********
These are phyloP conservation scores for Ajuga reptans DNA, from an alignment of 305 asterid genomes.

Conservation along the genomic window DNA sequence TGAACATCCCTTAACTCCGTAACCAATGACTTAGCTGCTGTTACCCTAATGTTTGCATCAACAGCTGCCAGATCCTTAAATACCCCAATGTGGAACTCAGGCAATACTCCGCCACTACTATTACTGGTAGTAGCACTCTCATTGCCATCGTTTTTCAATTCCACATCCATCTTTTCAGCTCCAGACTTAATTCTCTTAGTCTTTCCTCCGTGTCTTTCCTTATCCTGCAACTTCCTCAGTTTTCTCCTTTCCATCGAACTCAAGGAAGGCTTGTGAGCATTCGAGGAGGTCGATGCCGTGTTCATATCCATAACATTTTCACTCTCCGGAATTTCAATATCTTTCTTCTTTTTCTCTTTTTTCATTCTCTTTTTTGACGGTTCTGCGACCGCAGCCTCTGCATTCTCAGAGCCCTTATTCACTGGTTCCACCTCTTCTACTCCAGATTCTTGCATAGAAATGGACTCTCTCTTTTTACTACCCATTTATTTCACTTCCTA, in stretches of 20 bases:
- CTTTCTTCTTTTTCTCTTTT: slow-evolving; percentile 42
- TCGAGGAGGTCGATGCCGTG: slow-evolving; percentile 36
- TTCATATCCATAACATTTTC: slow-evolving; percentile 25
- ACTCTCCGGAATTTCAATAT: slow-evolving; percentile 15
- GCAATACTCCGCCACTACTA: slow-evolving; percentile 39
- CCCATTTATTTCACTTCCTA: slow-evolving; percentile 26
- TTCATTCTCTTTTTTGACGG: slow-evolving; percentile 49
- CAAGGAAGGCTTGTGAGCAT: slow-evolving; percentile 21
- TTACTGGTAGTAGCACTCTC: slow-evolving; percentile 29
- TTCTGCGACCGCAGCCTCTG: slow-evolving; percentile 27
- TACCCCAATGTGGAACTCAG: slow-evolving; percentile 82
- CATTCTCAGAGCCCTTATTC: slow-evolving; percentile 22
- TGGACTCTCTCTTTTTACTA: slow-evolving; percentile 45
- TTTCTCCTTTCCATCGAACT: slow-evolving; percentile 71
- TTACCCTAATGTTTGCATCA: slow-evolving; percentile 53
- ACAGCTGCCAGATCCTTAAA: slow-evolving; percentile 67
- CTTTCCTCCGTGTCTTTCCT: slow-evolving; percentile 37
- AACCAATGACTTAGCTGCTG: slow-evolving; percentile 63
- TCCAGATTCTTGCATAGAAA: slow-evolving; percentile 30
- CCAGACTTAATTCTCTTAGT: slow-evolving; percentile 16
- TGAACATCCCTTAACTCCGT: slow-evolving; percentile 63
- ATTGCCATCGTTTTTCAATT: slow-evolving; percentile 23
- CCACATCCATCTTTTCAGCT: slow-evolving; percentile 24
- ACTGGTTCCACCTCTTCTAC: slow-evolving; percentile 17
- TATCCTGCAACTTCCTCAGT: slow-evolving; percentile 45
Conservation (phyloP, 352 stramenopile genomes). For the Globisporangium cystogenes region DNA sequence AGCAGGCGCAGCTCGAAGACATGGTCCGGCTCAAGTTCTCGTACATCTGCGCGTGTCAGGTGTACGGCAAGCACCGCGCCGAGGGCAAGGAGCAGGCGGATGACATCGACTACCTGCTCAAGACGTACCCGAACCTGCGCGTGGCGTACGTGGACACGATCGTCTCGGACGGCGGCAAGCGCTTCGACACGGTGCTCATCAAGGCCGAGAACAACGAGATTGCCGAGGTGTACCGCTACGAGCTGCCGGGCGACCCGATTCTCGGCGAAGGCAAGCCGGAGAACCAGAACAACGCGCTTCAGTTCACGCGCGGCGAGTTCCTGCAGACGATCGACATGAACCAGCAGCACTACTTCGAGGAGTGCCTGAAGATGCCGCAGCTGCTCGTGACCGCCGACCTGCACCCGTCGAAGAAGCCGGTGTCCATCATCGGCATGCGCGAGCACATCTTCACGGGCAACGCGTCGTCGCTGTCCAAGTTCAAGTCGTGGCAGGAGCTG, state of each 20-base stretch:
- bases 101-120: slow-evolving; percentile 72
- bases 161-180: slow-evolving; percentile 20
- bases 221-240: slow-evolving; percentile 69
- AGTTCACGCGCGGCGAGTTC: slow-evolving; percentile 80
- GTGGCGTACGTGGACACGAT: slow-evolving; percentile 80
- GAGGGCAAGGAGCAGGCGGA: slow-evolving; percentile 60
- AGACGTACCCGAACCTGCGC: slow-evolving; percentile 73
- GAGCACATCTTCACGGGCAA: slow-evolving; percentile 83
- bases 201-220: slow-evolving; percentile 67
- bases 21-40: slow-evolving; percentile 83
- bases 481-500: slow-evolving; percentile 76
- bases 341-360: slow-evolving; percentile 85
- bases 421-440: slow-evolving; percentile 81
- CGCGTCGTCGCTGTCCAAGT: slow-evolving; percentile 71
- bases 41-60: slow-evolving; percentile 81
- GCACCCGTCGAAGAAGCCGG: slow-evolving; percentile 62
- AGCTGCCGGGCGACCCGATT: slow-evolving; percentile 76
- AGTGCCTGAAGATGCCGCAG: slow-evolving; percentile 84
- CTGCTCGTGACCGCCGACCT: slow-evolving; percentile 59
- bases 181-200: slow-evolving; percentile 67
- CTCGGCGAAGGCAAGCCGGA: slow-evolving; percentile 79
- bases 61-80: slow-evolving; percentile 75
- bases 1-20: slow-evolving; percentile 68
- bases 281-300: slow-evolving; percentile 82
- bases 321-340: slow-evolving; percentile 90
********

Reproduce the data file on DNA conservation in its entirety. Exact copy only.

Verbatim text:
These are phyloP conservation scores for Ajuga reptans DNA, from an alignment of 305 asterid genomes.

Conservation along the genomic window DNA sequence TGAACATCCCTTAACTCCGTAACCAATGACTTAGCTGCTGTTACCCTAATGTTTGCATCAACAGCTGCCAGATCCTTAAATACCCCAATGTGGAACTCAGGCAATACTCCGCCACTACTATTACTGGTAGTAGCACTCTCATTGCCATCGTTTTTCAATTCCACATCCATCTTTTCAGCTCCAGACTTAATTCTCTTAGTCTTTCCTCCGTGTCTTTCCTTATCCTGCAACTTCCTCAGTTTTCTCCTTTCCATCGAACTCAAGGAAGGCTTGTGAGCATTCGAGGAGGTCGATGCCGTGTTCATATCCATAACATTTTCACTCTCCGGAATTTCAATATCTTTCTTCTTTTTCTCTTTTTTCATTCTCTTTTTTGACGGTTCTGCGACCGCAGCCTCTGCATTCTCAGAGCCCTTATTCACTGGTTCCACCTCTTCTACTCCAGATTCTTGCATAGAAATGGACTCTCTCTTTTTACTACCCATTTATTTCACTTCCTA, in stretches of 20 bases:
- CTTTCTTCTTTTTCTCTTTT: slow-evolving; percentile 42
- TCGAGGAGGTCGATGCCGTG: slow-evolving; percentile 36
- TTCATATCCATAACATTTTC: slow-evolving; percentile 25
- ACTCTCCGGAATTTCAATAT: slow-evolving; percentile 15
- GCAATACTCCGCCACTACTA: slow-evolving; percentile 39
- CCCATTTATTTCACTTCCTA: slow-evolving; percentile 26
- TTCATTCTCTTTTTTGACGG: slow-evolving; percentile 49
- CAAGGAAGGCTTGTGAGCAT: slow-evolving; percentile 21
- TTACTGGTAGTAGCACTCTC: slow-evolving; percentile 29
- TTCTGCGACCGCAGCCTCTG: slow-evolving; percentile 27
- TACCCCAATGTGGAACTCAG: slow-evolving; percentile 82
- CATTCTCAGAGCCCTTATTC: slow-evolving; percentile 22
- TGGACTCTCTCTTTTTACTA: slow-evolving; percentile 45
- TTTCTCCTTTCCATCGAACT: slow-evolving; percentile 71
- TTACCCTAATGTTTGCATCA: slow-evolving; percentile 53
- ACAGCTGCCAGATCCTTAAA: slow-evolving; percentile 67
- CTTTCCTCCGTGTCTTTCCT: slow-evolving; percentile 37
- AACCAATGACTTAGCTGCTG: slow-evolving; percentile 63
- TCCAGATTCTTGCATAGAAA: slow-evolving; percentile 30
- CCAGACTTAATTCTCTTAGT: slow-evolving; percentile 16
- TGAACATCCCTTAACTCCGT: slow-evolving; percentile 63
- ATTGCCATCGTTTTTCAATT: slow-evolving; percentile 23
- CCACATCCATCTTTTCAGCT: slow-evolving; percentile 24
- ACTGGTTCCACCTCTTCTAC: slow-evolving; percentile 17
- TATCCTGCAACTTCCTCAGT: slow-evolving; percentile 45
Conservation (phyloP, 352 stramenopile genomes). For the Globisporangium cystogenes region DNA sequence AGCAGGCGCAGCTCGAAGACATGGTCCGGCTCAAGTTCTCGTACATCTGCGCGTGTCAGGTGTACGGCAAGCACCGCGCCGAGGGCAAGGAGCAGGCGGATGACATCGACTACCTGCTCAAGACGTACCCGAACCTGCGCGTGGCGTACGTGGACACGATCGTCTCGGACGGCGGCAAGCGCTTCGACACGGTGCTCATCAAGGCCGAGAACAACGAGATTGCCGAGGTGTACCGCTACGAGCTGCCGGGCGACCCGATTCTCGGCGAAGGCAAGCCGGAGAACCAGAACAACGCGCTTCAGTTCACGCGCGGCGAGTTCCTGCAGACGATCGACATGAACCAGCAGCACTACTTCGAGGAGTGCCTGAAGATGCCGCAGCTGCTCGTGACCGCCGACCTGCACCCGTCGAAGAAGCCGGTGTCCATCATCGGCATGCGCGAGCACATCTTCACGGGCAACGCGTCGTCGCTGTCCAAGTTCAAGTCGTGGCAGGAGCTG, state of each 20-base stretch:
- bases 101-120: slow-evolving; percentile 72
- bases 161-180: slow-evolving; percentile 20
- bases 221-240: slow-evolving; percentile 69
- AGTTCACGCGCGGCGAGTTC: slow-evolving; percentile 80
- GTGGCGTACGTGGACACGAT: slow-evolving; percentile 80
- GAGGGCAAGGAGCAGGCGGA: slow-evolving; percentile 60
- AGACGTACCCGAACCTGCGC: slow-evolving; percentile 73
- GAGCACATCTTCACGGGCAA: slow-evolving; percentile 83
- bases 201-220: slow-evolving; percentile 67
- bases 21-40: slow-evolving; percentile 83
- bases 481-500: slow-evolving; percentile 76
- bases 341-360: slow-evolving; percentile 85
- bases 421-440: slow-evolving; percentile 81
- CGCGTCGTCGCTGTCCAAGT: slow-evolving; percentile 71
- bases 41-60: slow-evolving; percentile 81
- GCACCCGTCGAAGAAGCCGG: slow-evolving; percentile 62
- AGCTGCCGGGCGACCCGATT: slow-evolving; percentile 76
- AGTGCCTGAAGATGCCGCAG: slow-evolving; percentile 84
- CTGCTCGTGACCGCCGACCT: slow-evolving; percentile 59
- bases 181-200: slow-evolving; percentile 67
- CTCGGCGAAGGCAAGCCGGA: slow-evolving; percentile 79
- bases 61-80: slow-evolving; percentile 75
- bases 1-20: slow-evolving; percentile 68
- bases 281-300: slow-evolving; percentile 82
- bases 321-340: slow-evolving; percentile 90